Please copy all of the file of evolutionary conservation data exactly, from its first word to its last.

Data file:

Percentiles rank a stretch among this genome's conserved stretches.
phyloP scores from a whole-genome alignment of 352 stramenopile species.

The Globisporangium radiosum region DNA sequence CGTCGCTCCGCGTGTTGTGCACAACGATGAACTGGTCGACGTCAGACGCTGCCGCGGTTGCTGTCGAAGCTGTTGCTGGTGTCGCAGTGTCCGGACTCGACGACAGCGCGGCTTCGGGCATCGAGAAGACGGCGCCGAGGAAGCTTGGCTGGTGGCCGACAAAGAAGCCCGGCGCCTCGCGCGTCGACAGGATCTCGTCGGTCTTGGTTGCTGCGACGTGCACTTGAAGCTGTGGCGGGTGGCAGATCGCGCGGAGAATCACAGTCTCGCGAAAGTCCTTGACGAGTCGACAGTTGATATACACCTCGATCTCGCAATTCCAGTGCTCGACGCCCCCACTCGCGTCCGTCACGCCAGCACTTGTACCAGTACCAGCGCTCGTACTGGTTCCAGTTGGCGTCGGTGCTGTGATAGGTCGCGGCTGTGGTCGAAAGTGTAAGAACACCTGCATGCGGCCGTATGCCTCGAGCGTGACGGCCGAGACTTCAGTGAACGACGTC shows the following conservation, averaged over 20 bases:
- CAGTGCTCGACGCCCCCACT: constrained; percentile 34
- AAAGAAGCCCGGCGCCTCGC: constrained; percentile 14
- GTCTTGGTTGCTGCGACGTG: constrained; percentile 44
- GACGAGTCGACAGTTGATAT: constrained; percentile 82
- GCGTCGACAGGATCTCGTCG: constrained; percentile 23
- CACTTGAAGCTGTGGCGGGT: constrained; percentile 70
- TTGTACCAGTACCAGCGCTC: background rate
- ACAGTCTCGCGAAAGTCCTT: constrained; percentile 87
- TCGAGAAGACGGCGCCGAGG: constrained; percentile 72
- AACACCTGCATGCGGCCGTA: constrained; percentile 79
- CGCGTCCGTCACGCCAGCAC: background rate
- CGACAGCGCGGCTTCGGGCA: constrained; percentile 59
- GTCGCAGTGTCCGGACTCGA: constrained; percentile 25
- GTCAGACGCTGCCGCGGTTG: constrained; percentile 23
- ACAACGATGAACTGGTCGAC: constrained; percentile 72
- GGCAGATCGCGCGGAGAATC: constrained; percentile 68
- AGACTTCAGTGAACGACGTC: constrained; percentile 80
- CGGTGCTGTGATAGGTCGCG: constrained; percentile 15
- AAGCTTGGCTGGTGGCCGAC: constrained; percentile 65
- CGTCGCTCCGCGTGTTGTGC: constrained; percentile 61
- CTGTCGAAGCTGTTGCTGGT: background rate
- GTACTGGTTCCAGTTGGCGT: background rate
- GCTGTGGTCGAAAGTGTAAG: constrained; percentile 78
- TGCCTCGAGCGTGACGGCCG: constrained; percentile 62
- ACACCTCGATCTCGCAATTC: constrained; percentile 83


Percentiles rank a stretch among this genome's conserved stretches.
phyloP scores from a whole-genome alignment of 352 stramenopile species.

The Globisporangium radiosum region DNA sequence CGTCGCTCCGCGTGTTGTGCACAACGATGAACTGGTCGACGTCAGACGCTGCCGCGGTTGCTGTCGAAGCTGTTGCTGGTGTCGCAGTGTCCGGACTCGACGACAGCGCGGCTTCGGGCATCGAGAAGACGGCGCCGAGGAAGCTTGGCTGGTGGCCGACAAAGAAGCCCGGCGCCTCGCGCGTCGACAGGATCTCGTCGGTCTTGGTTGCTGCGACGTGCACTTGAAGCTGTGGCGGGTGGCAGATCGCGCGGAGAATCACAGTCTCGCGAAAGTCCTTGACGAGTCGACAGTTGATATACACCTCGATCTCGCAATTCCAGTGCTCGACGCCCCCACTCGCGTCCGTCACGCCAGCACTTGTACCAGTACCAGCGCTCGTACTGGTTCCAGTTGGCGTCGGTGCTGTGATAGGTCGCGGCTGTGGTCGAAAGTGTAAGAACACCTGCATGCGGCCGTATGCCTCGAGCGTGACGGCCGAGACTTCAGTGAACGACGTC shows the following conservation, averaged over 20 bases:
- CAGTGCTCGACGCCCCCACT: constrained; percentile 34
- AAAGAAGCCCGGCGCCTCGC: constrained; percentile 14
- GTCTTGGTTGCTGCGACGTG: constrained; percentile 44
- GACGAGTCGACAGTTGATAT: constrained; percentile 82
- GCGTCGACAGGATCTCGTCG: constrained; percentile 23
- CACTTGAAGCTGTGGCGGGT: constrained; percentile 70
- TTGTACCAGTACCAGCGCTC: background rate
- ACAGTCTCGCGAAAGTCCTT: constrained; percentile 87
- TCGAGAAGACGGCGCCGAGG: constrained; percentile 72
- AACACCTGCATGCGGCCGTA: constrained; percentile 79
- CGCGTCCGTCACGCCAGCAC: background rate
- CGACAGCGCGGCTTCGGGCA: constrained; percentile 59
- GTCGCAGTGTCCGGACTCGA: constrained; percentile 25
- GTCAGACGCTGCCGCGGTTG: constrained; percentile 23
- ACAACGATGAACTGGTCGAC: constrained; percentile 72
- GGCAGATCGCGCGGAGAATC: constrained; percentile 68
- AGACTTCAGTGAACGACGTC: constrained; percentile 80
- CGGTGCTGTGATAGGTCGCG: constrained; percentile 15
- AAGCTTGGCTGGTGGCCGAC: constrained; percentile 65
- CGTCGCTCCGCGTGTTGTGC: constrained; percentile 61
- CTGTCGAAGCTGTTGCTGGT: background rate
- GTACTGGTTCCAGTTGGCGT: background rate
- GCTGTGGTCGAAAGTGTAAG: constrained; percentile 78
- TGCCTCGAGCGTGACGGCCG: constrained; percentile 62
- ACACCTCGATCTCGCAATTC: constrained; percentile 83